‘There Was a Calculated Risk’: Gyrocopter Pilot Knew He Could Die During Protest Flight to U.S. Capitol

The Florida man who triggered a major security scare and gained worldwide attention by landing a gyrocopter outside the U.S. Capitol is working as a Lyft driver, writing a book and still recovering from the suicide of his son.

In an interview with the News4 I-Team near his Tampa, Florida-area home, Doug Hughes said the 2015 gyrocopter incident financially devastated his family but raised public awareness about the political issue he was protesting.

Hughes pleaded guilty to a federal charge of piloting without a license and served four months in federal prison near Miami. His 2015 protest scrambled U.S. Capitol Police, forced a lockdown at the Capitol and raised questions about whether law enforcement should force unidentified aircraft from the sky when they reach close proximity to the complex.

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The former U.S. Postal Service letter carrier’s arrest was captured on camera. Hughes was carrying 535 letters, one addressed to each Member of Congress, and emblazed his small aircraft with the logo of the Postal Service. He said the letters urged Congress to make major changes to the nation’s campaign finance system, which he said is corrupting political leaders.

Hughes had driven the gyrocopter from his home in Ruskin, Florida, to a small airport in Gettysburg, Pennsylvania, to make the flight to the Capitol grounds.

He said he thought it was possible he’d die as he approached the west front of the Capitol.

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“There was a calculated risk,” he said. “I knew it was possible they would. I had done everything I could to tilt the scales in my favor, but there was a definite risk of that."

“When I made the turn to where I was looking up the entire length of the Washington Mall, which is a long park, a long greenway, and I could see the Capitol Dome, that’s when it was real,” he said. “‘I’m gonna be landing here. They’re not gonna be intercepting me. I’m gonna be able to land unless a sniper takes me out.’”

Hughes said he began planning the 2015 protest two years earlier, just weeks after his son committed suicide.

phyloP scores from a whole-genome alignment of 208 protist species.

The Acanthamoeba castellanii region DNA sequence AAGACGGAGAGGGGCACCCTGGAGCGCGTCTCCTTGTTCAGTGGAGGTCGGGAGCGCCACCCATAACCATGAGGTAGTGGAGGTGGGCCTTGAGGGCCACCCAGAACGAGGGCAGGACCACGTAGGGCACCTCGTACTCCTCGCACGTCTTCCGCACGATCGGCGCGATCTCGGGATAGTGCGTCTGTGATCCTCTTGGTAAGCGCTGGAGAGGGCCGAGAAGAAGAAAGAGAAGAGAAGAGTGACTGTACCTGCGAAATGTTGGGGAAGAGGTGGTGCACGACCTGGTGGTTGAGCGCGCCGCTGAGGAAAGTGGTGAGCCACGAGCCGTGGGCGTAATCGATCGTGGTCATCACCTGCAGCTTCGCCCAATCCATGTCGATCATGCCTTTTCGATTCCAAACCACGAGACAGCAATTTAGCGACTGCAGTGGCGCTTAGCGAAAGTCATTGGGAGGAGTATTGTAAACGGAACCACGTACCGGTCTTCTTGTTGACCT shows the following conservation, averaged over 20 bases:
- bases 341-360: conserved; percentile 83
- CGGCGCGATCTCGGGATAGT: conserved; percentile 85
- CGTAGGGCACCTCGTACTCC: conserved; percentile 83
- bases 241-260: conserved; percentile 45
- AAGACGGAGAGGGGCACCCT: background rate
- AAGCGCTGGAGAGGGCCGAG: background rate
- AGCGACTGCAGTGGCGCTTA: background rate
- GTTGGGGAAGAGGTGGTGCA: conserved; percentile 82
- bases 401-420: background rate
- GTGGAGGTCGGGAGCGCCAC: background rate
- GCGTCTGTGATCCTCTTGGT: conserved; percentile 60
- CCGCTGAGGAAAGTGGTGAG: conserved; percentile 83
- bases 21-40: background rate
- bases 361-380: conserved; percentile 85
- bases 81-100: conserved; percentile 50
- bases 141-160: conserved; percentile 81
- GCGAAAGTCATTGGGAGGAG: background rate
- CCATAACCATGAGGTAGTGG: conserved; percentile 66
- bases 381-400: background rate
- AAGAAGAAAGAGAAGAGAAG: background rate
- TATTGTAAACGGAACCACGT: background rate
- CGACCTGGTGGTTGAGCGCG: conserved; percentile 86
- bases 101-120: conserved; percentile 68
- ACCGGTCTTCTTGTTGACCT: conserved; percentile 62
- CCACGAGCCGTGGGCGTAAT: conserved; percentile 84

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“It had a profound effect on me in that as I grieved the loss of my son’s young life, and fact that there was so much he could do and so much potential that he had, I realized that at age 60 that I hadn’t done anything,” Hughes said. “The things that I was regretting my son would never do, I hadn’t done. And I decided that there was only one thing that I would set as a limit: I wouldn’t injure anyone else.”

He said the protest financially devastated his family.

“I would estimate I spent $30,000 in cash,” he said. “I lost my job with the Post Office. I spent four months in jail. There’s been a price.”

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Hughes now drives for Lyft in the southern suburbs of the Tampa-area. He said he handles several calls a day, typically ranging from $4 to $27 in fares.

He is authoring a book about his flight and his political positions on campaign finance reform. He types the book on a small laptop computer on a large couch in his sparsely furnished living room and said he will attempt to self-publish the book to reduce costs.

Hughes said he is considering buying another gyrocopter to use for publicity flights to support sales of the book. He said he would fly the aircraft legally from a hangar about an hour south of his Ruskin home.

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He said he is also considering future protests but said he has not finalized any plans.

“Right now I’m confined, I am limited to the central district of Florida until my probation is finished,” he said. “When I’m done with that, I intend to continue to work on what I started and I intend to build the movement.”

Reported by Scott MacFarlane, produced by Rick Yarborough, and shot and edited by Jeff Piper.

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